(Published in Outlook, June 2005)
[I admire people who can compress everything they want to say about a book like Surface into 300-odd words and walk away satisfied that they’ve addressed all the issues neatly and tidily. Me? I get five paragraphs, each worth their weight in gold in these days of shrinking print, and it still isn’t enough: there was a lot about Surface that needed to be placed in context, queried, held up for closer scrutiny, etc etc, and no, this review didn’t get the whole job done. Something tells me there’s a reason why I’d never make it as an ad copywriter…]
Rs 495, 262 pages
In his first novel, The Point of Return, Siddhartha Deb wrote: “History, dragged so far from the metropolitan centres, from the rustic mainlands, will tell you nothing. In the North-East, the way I remember it, history lies defeated…”
The only possible protagonist for a novel set in a region where the past has no meaning is a man for whom the future holds no promise. Amrit, the narrator of Surface, is a journalist who has passed beyond discontentment to indifference. A stray “foreign contact” offers him a faint glimpse of redemption, if he can write “a portrait of the mystery and sorrow of India”. It’s an improvement on the first assignment he was offered, the story of shit in Calcutta: “a wonderful reduction of the city I lived in to one choice epithet”. Now, more nobly, Amrit has to uncover the truth behind the photograph of a woman identified as a porn actress and paraded by an insurgent group in Imphal as a warning against immorality.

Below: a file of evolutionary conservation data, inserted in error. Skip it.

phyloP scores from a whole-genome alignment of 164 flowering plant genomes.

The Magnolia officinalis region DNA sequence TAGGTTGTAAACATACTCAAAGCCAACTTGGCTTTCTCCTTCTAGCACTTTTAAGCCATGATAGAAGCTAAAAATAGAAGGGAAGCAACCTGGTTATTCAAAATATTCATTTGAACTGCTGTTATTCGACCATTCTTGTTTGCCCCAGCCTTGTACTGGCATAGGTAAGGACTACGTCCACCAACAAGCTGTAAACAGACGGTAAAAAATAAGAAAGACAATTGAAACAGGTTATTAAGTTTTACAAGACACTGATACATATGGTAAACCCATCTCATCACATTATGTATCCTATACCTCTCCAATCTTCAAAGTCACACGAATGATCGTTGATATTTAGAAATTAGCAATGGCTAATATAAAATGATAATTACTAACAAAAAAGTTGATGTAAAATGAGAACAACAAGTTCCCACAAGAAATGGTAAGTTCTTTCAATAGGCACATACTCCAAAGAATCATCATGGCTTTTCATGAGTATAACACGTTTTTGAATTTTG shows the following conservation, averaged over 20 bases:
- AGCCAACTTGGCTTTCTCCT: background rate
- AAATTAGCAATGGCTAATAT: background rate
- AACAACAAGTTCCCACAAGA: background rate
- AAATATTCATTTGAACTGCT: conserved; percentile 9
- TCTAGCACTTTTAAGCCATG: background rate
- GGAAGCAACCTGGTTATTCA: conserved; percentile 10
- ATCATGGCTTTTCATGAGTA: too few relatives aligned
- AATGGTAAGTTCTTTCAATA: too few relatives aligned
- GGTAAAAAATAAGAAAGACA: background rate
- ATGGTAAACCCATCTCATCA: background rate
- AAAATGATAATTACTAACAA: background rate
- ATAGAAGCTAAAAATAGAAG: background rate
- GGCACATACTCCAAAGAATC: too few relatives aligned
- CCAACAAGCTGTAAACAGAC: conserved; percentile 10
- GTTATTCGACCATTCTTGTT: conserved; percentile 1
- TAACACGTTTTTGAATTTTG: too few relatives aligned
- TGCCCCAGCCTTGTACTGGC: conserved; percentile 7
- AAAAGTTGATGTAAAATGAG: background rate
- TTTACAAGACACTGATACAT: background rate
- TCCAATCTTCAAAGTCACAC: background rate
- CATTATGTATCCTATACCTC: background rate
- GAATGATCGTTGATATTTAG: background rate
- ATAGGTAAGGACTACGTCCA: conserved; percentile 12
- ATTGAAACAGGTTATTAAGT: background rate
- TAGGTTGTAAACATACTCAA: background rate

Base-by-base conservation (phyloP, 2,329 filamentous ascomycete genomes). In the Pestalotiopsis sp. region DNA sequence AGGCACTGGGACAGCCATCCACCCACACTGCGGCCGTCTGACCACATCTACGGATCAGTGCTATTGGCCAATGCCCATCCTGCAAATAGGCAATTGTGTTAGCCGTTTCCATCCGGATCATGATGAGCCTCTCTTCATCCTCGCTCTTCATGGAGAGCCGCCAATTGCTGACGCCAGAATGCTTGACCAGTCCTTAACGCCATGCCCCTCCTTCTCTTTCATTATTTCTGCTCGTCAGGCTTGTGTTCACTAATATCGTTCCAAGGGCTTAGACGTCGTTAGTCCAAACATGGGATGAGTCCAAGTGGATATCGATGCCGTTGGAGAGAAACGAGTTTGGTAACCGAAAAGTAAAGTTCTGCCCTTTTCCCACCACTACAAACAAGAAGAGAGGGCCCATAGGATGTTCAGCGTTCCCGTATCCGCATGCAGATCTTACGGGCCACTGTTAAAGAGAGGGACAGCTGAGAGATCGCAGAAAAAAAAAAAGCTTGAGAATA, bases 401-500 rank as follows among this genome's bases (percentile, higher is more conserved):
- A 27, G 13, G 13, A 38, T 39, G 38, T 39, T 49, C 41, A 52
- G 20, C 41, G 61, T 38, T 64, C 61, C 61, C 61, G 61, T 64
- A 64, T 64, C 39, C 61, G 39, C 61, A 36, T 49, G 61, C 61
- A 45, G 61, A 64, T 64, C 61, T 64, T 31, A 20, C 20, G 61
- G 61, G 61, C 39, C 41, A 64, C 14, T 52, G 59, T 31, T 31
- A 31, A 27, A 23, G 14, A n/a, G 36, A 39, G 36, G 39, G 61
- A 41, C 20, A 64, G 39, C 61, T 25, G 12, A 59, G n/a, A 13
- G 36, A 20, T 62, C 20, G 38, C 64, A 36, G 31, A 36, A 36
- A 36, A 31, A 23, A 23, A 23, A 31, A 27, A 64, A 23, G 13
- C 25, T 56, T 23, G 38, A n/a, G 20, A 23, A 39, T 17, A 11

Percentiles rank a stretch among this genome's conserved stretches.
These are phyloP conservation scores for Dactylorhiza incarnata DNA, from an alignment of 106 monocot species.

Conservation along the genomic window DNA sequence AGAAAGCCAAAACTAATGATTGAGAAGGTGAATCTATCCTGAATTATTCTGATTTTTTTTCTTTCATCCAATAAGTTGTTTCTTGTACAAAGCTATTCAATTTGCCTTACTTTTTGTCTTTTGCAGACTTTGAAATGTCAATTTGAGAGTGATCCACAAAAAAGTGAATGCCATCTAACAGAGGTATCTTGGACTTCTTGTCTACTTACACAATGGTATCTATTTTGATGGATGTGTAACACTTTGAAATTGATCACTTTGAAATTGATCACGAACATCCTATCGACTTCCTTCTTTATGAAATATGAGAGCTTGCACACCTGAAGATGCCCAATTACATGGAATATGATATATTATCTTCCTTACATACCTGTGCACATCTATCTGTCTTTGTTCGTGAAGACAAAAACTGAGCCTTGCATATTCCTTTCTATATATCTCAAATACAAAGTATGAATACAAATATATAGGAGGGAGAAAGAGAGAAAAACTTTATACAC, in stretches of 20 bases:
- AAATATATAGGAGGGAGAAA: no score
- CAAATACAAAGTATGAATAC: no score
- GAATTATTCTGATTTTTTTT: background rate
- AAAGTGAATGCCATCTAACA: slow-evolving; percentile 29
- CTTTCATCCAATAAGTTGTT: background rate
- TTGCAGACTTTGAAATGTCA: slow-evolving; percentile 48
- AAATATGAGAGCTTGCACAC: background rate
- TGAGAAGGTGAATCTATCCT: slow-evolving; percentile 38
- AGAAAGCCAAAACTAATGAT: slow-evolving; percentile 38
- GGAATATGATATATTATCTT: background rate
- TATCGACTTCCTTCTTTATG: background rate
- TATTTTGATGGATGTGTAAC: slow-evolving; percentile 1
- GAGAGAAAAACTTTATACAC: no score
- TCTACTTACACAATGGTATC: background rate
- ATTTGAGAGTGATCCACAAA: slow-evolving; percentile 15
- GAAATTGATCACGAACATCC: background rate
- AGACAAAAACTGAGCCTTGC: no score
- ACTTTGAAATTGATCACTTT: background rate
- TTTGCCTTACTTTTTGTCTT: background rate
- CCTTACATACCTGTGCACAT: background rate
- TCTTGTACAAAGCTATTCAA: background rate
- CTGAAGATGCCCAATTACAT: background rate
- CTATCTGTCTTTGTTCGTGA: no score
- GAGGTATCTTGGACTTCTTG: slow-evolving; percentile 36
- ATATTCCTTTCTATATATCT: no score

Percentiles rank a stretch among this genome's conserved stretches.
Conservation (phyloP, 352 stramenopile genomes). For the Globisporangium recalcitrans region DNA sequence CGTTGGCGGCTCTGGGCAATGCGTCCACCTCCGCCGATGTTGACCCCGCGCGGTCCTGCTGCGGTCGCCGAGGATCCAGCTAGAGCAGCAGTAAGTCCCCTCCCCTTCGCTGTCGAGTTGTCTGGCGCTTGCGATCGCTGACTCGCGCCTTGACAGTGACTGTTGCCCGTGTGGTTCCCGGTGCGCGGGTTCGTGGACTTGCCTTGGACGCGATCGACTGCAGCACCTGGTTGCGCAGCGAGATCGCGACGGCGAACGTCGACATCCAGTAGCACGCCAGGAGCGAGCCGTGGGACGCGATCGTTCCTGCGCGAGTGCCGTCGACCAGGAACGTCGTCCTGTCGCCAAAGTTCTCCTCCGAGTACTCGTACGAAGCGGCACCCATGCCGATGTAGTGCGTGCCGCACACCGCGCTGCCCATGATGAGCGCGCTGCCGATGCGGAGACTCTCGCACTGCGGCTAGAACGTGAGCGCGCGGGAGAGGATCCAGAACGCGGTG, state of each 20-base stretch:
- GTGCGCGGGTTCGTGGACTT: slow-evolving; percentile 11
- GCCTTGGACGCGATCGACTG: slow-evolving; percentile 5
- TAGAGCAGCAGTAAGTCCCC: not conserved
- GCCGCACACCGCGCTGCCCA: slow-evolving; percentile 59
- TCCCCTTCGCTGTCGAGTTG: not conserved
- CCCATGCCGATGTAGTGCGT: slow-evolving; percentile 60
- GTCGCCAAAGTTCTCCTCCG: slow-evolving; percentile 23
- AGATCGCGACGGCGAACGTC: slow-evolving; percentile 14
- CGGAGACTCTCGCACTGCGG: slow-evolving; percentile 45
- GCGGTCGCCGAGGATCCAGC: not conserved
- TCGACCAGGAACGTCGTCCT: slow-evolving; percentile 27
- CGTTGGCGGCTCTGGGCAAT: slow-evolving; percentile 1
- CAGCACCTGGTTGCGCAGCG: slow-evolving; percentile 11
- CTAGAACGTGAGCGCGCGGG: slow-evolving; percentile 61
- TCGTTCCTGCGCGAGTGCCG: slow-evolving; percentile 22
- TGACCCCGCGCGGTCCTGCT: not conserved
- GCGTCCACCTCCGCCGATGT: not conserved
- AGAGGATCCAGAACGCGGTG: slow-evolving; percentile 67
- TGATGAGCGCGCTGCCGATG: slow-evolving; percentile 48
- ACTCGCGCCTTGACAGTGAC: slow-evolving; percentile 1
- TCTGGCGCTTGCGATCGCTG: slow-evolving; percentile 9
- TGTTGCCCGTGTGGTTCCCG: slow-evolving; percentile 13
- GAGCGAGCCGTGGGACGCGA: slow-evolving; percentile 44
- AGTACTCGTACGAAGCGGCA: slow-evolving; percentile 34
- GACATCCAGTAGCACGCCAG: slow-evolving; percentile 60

His journey is briefly interrupted by the tale, preserved in an old journal, of the suicide of Jim, a British soldier who saw action in Burma. Jim doesn’t survive his discovery of the great secret of empire, how it’s “wonderfully arranged, all straight lines and precise rules and stiff spines, and how that all becomes a big lie when you move to the edge of the empire and run loose in the jungle with guns and knives”.
It’s the only truth that Amrit will surface with, as he moves through a dismembered world of betrayals and lies: “…[The] region had been forgotten by the world, and in the absence of connections with what lay beyond, an entire society was trying to recreate itself from selected memories and incomplete knowledge.”
Nothing is as it seems; the motives of the rebels, the story of the woman in the photograph, the promising foreign contact, even the shining hope held out by a mysterious effort called the Prosperity Project. There are no easy conclusions in Surface , just the dwindling prospect of redemption. And in the heart of this darkness, Deb finds a new set of horsemen for the apocalypse: dereliction, amnesia, corruption and apathy.